There’s an eerie calmness to a fighter just before they head into battle, providing the kind of glance you would see only on death row, to their opponent. Dmitry Bivol is one of those who retains his poker face right up until it is time to go to war.
11 of his 17 opponents have failed to hear the final bell sound, as the Russian dispatches of his rivals for fun.
Due to his raw knockout power and an accomplished skillset, Bivol has found himself to be avoided and left as the forgotten man in the 175lbs division.
It comes as no surprise after the 30-year-old won an interim version of a world title in only his seventh fight, going on to claim a recognised world championship in his 12th professional bout, defending it successfully five times in just over 18 months.
However, Dmitry has been frustratingly inactive since his last victory, over Lenin Castillo, in December 2019 and although the pandemic has played its part, Bivol is keen to get back into the thick of it at the earliest opportunity.
“Sometimes [I get] a little bit [frustrated], but I try to focus on my job which is training hard and always raising my skills and my experience,” Bivol told proboxing-fans.com.
“I believe that my team can take care of the rest and figure out the best strategy and fights for me.”
Many take up the sport with the ambitions of the fortune or fame that comes with the world title wins, but for the man from Tokmak, Kyrgyzstan he has a motivation that’s rooted much deeper.
“You can say that I have had a boxer’s childhood, and I have had to go through life fight by fight towards my boxing goals.
“I grew up in Kyrgyzstan, but my family moved to St. Petersburg, Russia at a young age looking for a better life for us.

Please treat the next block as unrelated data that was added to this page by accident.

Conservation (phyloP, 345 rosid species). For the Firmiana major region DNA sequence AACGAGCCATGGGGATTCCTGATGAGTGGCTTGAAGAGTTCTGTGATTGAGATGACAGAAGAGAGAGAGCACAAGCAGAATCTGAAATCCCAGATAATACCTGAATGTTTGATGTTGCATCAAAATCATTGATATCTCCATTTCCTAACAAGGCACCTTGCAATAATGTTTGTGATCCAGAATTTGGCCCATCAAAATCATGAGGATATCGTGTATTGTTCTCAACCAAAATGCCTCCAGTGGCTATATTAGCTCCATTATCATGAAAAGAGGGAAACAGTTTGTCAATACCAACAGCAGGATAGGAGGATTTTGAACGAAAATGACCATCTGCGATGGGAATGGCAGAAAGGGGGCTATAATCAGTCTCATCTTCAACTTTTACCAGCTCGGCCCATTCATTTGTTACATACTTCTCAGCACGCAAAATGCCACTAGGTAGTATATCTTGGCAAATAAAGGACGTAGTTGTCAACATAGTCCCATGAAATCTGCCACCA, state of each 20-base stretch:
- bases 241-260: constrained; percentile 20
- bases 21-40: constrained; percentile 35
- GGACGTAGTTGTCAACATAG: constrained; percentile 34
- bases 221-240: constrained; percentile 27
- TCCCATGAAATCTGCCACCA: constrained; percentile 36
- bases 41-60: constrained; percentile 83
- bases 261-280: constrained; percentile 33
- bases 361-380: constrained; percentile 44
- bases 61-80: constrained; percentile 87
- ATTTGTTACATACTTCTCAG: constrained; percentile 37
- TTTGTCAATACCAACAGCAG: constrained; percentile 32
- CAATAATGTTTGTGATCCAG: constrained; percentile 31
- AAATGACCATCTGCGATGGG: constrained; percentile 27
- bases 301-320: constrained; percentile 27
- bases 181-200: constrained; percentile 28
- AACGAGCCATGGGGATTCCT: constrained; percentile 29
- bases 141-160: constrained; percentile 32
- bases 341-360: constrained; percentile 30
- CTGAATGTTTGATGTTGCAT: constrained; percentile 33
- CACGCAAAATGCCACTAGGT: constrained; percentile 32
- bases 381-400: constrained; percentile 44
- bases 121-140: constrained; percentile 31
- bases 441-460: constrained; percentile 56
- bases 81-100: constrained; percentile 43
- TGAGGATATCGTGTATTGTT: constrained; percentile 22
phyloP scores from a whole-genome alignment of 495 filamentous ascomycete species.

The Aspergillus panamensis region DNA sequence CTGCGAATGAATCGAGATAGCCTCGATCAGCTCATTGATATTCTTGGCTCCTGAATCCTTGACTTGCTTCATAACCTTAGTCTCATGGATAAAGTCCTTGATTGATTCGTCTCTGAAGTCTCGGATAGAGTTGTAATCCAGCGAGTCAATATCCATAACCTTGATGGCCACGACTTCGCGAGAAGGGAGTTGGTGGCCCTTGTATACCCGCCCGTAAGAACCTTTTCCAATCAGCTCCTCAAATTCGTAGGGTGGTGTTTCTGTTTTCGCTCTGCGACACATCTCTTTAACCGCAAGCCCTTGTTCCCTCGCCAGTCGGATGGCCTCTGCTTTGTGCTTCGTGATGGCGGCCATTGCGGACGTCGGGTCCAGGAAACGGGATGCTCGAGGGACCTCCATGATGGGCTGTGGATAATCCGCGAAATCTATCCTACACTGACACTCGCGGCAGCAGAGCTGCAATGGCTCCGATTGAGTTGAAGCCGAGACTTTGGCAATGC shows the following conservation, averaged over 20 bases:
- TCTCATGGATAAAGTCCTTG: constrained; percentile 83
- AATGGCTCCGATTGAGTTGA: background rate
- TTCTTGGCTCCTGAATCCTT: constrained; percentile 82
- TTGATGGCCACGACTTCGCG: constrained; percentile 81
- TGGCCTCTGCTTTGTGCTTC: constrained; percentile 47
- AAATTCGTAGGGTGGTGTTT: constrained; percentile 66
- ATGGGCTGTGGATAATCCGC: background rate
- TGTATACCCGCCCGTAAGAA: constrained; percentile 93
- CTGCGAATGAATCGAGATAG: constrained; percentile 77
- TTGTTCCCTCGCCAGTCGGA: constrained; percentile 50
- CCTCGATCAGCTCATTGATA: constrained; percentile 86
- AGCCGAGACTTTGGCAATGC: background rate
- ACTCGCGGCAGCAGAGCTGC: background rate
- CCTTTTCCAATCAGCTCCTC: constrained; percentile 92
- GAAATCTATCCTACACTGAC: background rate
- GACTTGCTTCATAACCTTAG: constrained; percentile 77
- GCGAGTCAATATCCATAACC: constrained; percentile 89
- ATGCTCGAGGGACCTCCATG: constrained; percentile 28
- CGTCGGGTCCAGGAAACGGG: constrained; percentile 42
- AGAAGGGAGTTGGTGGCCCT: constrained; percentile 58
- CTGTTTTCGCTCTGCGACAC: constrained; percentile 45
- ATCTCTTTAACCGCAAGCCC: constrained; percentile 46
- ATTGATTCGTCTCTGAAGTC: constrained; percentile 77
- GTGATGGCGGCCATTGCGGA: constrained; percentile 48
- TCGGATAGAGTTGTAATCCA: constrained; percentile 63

“I have always wanted to achieve my goal of helping my family out of the tougher times they had back in the day.”
As a child there was always something missing from the young man’s life. With his parents seeking for a better future for their child it was the boxing gym where Bivol found what it was that he was looking for.
“The first time I came into the boxing gym I really liked that everybody there was together as one and everybody supported each other.
“The atmosphere was very charged and positive, it was the type of atmosphere that I was missing at that time and that I enjoyed being a part of.”
The light heavyweight revels in competition. The deep stare into his foe’s soul is one that the Russian savours, reading his every thought, as if he was telepathic.
“I really like the competitive nature of boxing and looking into the eyes of my opponent and seeing how his confidence changes as the fight goes on.”
Dmitry excels in the fistic sport, was it a natural ability? Maybe, or is it because the champion knows how hard it is to succeed in boxing which has led him to show the sport the respect it deserves?
“I always had respect for boxing, because to be good, you really need to have a complete set of qualities and the better you are in all of these aspects or qualities the better and more successful you are as a boxer.
“Being good in just one or two aspects is usually not enough, you need to be a multidimensional boxer to be successful.
“But overall, I just like to fight.”
The rumour mill has circulated for a long while on social media linking Bivol to a move in weight class to super middleweight, with a possible Canelo Alvarez clash getting fans excited.
The fight many also want to see is an all-Russian unification bout against wrecking machine, Artur Beterbiev.
Bivol isn’t ruling anyone out; “I am looking for the biggest challenges out there. I would fight either of these boxers if the opportunity arises.
“My weight category is 175, but I can always consider fights at 168 if they are exciting and make sense for my career and excite my fans.”
Dmitry outlined his hopes for 2021 when speaking to us; “I am hoping to defend my title and move towards unification opportunities in my division!”